White Gun Control Activists Praise Jim Crow-Era Pistol Permit Law

(AP Photo/AJ Mast, File)

There’s no doubt that North Carolina’s pistol purchase permit law is a relic of the Jim Crow era. The law dates back to 1919, and requires all potential buyers of handguns to first obtain a permission slip from their local sheriff, who can grant or deny the permit application based on subjective standards like “good moral character.” While the law may be racially neutral in its wording, in practice it’s been used to deny Black residents their right to possess a handgun for self-defense, and even today a study has found that Black applicants in Wake County, North Carolina are almost three times as likely to be denied a pistol purchase permit compared to White applicants.

Gun control activists, however, are still defending the law, and seem utterly unwilling or unable to even acknowledge the racist roots of the law and the disparate impact it has today. Recently, Rob Scofield, the executive director of NC Policy Watch, sat down for a conversation with Becky Ceartas, executive director of North Carolinians Against Gun Violence, and the two White gun control supporters lavished praise on the law that’s prevented Black residents from exercising their Second Amendment rights.

Scofield began their discussion by referring to the Jim Crow-era law as “one of the great protections” that North Carolina has had in place, describing it as a “simple law that required sheriffs to sign off if people are making handgun purchases,” adding that “it’s clearly stopped a lot of people who shouldn’t have guns from getting them down through the years.”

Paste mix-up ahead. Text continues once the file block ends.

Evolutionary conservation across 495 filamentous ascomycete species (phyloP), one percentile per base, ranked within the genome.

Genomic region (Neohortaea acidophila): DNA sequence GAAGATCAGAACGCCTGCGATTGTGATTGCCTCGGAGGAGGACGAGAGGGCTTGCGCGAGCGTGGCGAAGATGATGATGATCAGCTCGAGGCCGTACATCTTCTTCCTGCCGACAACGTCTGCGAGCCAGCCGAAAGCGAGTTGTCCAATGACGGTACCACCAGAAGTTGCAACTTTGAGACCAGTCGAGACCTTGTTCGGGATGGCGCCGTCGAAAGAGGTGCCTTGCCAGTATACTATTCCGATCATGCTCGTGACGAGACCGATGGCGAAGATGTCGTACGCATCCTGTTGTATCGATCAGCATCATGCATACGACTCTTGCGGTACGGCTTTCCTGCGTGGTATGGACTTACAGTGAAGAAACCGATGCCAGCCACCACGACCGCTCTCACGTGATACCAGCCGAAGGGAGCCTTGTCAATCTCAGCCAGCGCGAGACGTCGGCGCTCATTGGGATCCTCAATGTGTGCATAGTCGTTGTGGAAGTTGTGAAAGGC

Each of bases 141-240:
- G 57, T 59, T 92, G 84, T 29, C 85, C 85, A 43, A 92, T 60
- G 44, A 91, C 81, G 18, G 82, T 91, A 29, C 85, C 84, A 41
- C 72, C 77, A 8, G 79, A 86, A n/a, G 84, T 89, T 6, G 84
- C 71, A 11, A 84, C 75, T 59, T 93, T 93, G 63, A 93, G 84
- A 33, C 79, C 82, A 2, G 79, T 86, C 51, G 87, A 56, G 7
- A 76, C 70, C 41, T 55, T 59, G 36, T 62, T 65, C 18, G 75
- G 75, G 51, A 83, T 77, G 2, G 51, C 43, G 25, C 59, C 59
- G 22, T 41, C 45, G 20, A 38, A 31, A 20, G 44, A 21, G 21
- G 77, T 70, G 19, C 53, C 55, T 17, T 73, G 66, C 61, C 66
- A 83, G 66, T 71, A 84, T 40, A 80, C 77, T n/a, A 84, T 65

Has it really? After all, even after obtaining a pistol purchase permit prospective gun buyers have to go through a background check when they purchase a pistol from a federally licensed firearm dealer. Those with criminal intent, meanwhile, aren’t getting a pistol purchase permit because they’re typically not getting their guns through legal means to begin with.

Ceartas ignored that fact, instead claiming that the law has “closed the gun show loophole” by requiring all gun buyers to get their permission slip from the local sheriff. Of course if that were truly the case, then there would be no illicit market for firearms in the state, which clearly isn’t the case. The law doesn’t stop any crimes from being committed; it simply makes it a criminal offense to possess a pistol without first getting the okay from their local sheriff.

The pair spent nearly ten minutes discussing North Carolina’s pistol purchase permitting system, and not once did either of them mention the history behind the gun control law or its disparate impact on Black residents of the state. Instead, they claimed that the permitting system is just like having to get a driver’s license before getting behind the wheel of a car, and who could be opposed to that?

Well, the last time I checked, you don’t have to try to prove your “good moral character” when you go to the DMV, nor can the person behind the counter decide that you don’t deserve a driver’s license because they have concerns about your suitability to drive a car. That is, however, exactly what happens with North Carolina’s pistol purchase permitting system, and would-be gun owners who aren’t as lily-white as Scofield, Ceartas, and myself are disproportionately denied their right to own a handgun as a result.

I’m sure that for upper-middle class White gun control activists like Scofield and Ceartas the state’s pistol purchase permit law seems like a good idea. I don’t know if they’re ignorant of the law’s intent, don’t see a problem with denying a larger percentage of Black residents from legally acquiring a handgun, or just want to believe that the law is now being applied in a racially neutral fashion, but whatever their reasoning, they’re turning a blind eye to the actual consequences of the statute. For those of us who understand that the right to keep and bear arms is a right of “the People,” and not just some people, the law is an unconscionable and unconstitutional way to keep Black North Carolinians from being able to fully exercise their civil rights.